If You Don’t Know Where You’re Going, Any Road Will Take You There: The Importance of Strategy

Later this month, I am hosting a talk by Saatchi & Saatchi Worldwide Chairman Bob Seelert. In preparation for this talk, I am reading his book, “Start with the Answer.” This afternoon, as I basked in the peaceful exhaustion of a Vinyasa class listening to a mellow arrangement of “Lucy in the Sky with Diamonds” in the “pink” area of the Pure Yoga studio, and reading through Mr. Seelert’s two-page chapters punctuated and summated by a chapter-specific “Bob’s Wisdom,” I sat up suddenly with a compelling need to tweet one of these takeaways: “If You Do Not Know Where You Are Going, Any Road Will Take You There.” Like Porter’s, “You Can’t Manage What You Can’t Measure,” this struck me as a key leadership tenet worth sharing with the tweetosphere.

But as I continued to read the chapter, I realized that it was much more. It was the holy grail. As a strategy consultant, and particularly in situations where I am the sole strategist leading the way on the development of a digital strategy roadmap or an overall marketing strategy, I find myself mired in the following question: What is a strategy, and what is a tactic. On a recent such project, I recall harkening back to my days as a pasta sauce brand manager when I was given the clear, organizationally-approved framework of objective, strategy, plan. Or… was it strategy, objective, plan? No, surely the first.

But in these new situations, what I saw as a strategy, others might see as a tactic, and vice-versa; and no one was really sure what the objective was. In fact, was the starting point an objective or a vision? Hmmmm… In one such situation, I found myself reaching out to Wharton classmates, Booz & Co. colleagues and other strategic gurus – only to find myself once again mired in the discussion of what the client viscerally responded to as a strategy vs. a plan.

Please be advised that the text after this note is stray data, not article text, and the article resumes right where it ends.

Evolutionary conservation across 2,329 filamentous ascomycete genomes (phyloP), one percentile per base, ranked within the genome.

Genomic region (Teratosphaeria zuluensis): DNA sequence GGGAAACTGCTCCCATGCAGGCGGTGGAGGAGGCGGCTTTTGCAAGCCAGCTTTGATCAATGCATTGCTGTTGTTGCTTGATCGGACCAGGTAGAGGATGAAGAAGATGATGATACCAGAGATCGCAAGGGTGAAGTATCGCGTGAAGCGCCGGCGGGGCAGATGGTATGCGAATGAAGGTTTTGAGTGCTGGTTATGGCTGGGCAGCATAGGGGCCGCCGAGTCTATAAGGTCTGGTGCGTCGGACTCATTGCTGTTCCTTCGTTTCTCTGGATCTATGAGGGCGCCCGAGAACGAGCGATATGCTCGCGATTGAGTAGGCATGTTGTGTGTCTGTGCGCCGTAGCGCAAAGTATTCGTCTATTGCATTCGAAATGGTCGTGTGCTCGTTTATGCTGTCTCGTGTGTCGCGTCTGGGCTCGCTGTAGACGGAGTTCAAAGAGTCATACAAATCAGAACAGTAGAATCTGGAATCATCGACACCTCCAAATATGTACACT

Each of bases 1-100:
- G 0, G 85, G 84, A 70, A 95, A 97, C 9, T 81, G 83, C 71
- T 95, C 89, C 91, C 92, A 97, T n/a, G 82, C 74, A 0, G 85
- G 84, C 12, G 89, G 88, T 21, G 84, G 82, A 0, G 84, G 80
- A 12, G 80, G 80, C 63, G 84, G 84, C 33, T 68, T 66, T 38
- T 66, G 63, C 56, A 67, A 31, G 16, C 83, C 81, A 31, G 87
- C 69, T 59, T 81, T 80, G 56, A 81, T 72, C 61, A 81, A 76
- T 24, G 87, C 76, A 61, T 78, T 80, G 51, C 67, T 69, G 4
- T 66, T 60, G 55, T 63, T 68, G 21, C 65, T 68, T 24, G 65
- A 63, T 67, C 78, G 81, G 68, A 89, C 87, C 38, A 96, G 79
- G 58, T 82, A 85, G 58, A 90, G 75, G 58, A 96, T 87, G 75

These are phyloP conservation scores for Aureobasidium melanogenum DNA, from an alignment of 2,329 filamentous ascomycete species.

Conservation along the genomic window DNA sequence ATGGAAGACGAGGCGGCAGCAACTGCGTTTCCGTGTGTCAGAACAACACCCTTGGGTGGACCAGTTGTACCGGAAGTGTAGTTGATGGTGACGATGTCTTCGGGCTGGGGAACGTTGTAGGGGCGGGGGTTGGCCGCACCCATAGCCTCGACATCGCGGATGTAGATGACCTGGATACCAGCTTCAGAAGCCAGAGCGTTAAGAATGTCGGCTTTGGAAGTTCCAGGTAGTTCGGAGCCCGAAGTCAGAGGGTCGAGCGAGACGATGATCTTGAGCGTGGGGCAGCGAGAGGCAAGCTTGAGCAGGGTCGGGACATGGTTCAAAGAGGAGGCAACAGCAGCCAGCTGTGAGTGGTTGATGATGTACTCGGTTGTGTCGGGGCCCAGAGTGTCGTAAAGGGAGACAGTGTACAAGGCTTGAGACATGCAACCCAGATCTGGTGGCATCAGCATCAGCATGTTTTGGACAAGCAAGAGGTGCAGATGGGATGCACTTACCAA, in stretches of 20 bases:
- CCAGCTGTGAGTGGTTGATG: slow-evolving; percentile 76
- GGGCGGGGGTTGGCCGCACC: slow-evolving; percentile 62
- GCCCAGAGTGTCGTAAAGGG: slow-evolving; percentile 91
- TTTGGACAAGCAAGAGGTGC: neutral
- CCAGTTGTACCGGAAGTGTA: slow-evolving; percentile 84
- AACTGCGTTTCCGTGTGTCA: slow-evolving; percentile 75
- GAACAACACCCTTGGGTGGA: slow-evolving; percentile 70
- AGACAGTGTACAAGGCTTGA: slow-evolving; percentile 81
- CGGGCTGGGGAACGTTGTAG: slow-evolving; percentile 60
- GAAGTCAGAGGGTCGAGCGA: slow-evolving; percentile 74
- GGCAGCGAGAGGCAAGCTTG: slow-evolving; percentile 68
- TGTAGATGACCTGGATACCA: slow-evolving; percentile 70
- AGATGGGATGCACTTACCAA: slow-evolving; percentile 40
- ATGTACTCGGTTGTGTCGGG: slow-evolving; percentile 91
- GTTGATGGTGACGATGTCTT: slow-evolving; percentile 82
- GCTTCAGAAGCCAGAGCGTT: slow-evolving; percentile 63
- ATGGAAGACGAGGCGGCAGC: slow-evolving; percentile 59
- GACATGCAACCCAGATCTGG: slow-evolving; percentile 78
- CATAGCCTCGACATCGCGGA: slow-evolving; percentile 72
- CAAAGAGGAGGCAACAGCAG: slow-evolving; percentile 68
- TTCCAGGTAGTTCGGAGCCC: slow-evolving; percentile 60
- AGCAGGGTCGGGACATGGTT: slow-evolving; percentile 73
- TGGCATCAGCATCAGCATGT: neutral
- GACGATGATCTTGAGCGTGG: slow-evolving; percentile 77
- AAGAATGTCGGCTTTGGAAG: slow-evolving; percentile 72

Now, this is admittedly, not as clear cut as my three tiered delineation above. There is sometimes a cascading effect such that a high level “plan” might turn into a lower level “strategy” as the organization gets closer to implementation. I recall having this discussion with Charlie McKittrick at Ogilvy & Mather who nicely summed up his definition of strategy as: “a plan for the allocation of limited resources over time to reach an objective.” And in a note to him, I reiterated my comments above that “what may be a tactical element of a high level business strategy can also be the starting point for a marketing strategy (which in turn informs a creative plan and execution).”

All of that said – and serving as a sufficient preamble to allow me to shamelessly reprint what Mr. Seelert outlines in his book, here is a supremely clear cut, General Foods trained, overview of objective vs. strategy vs. plan:

“As a chief executive, it is your job to set a direction for the enterprise. Working with your team, you need to establish a clear vision or better yet, an inspirational dream that is specific to your situation and communicate it to everyone in the organization as often and as thoroughly as possible.

This also sets the stage for mapping objectives, strategies and plans that bring your directions to life and focus the efforts of your people. The first questions to clarify are: What is an objective? What is a strategy? What is a plan? Organizations can become tied in knots if they do not get this simple structure right.”

Hallelujah!!! I have been to those knots, and I have seen how tangled, turned around, and derailed a team can become.

“An objective can be described as a goal, an outcome, or an ‘end.’ It must be measurable.”

Hallelujah! B School 101: “specific, measurable results.” Anything can be measured – with enough creativity, “can-do” determination and cooperation.

“A strategy describes the boundaries you operate within to achieve the objectives. As such, they represent the ‘means to an end.’ A plan then is a set of action-oriented steps, taken in conformance with the strategies to achieve the objective.”

QED. Quite simple really.

“If the objective is to ‘build share of market,’ the supporting strategy might be, ‘utilize promotional incentives to generate trial among non-users.’ A plan flowing from this could be, ‘circulate a direct mail coupon of ‘x’ value on ‘y’ date.'”

The key here is the simplicity of the objective: “build share of market.” Simple but defining. Something that will keep you on track. An overarching framework by which all strategies and plans can be reviewed.

“Setting strategies is particularly important. By establishing boundaries, strategies help channel the organization’s efforts in the right direction and minimize the unfettered thinking and actions. They provide the mechanism for evaluating the strength or sensibility of plans as they come forth. The simple question to ask is, ‘Is the plan on strategy?'”

Hallelujah! So long, that is, as a company is willing to take a stand on its objective. That requires decision-making and consensus. “A well-defined problem is 90% solved.” – Einstein

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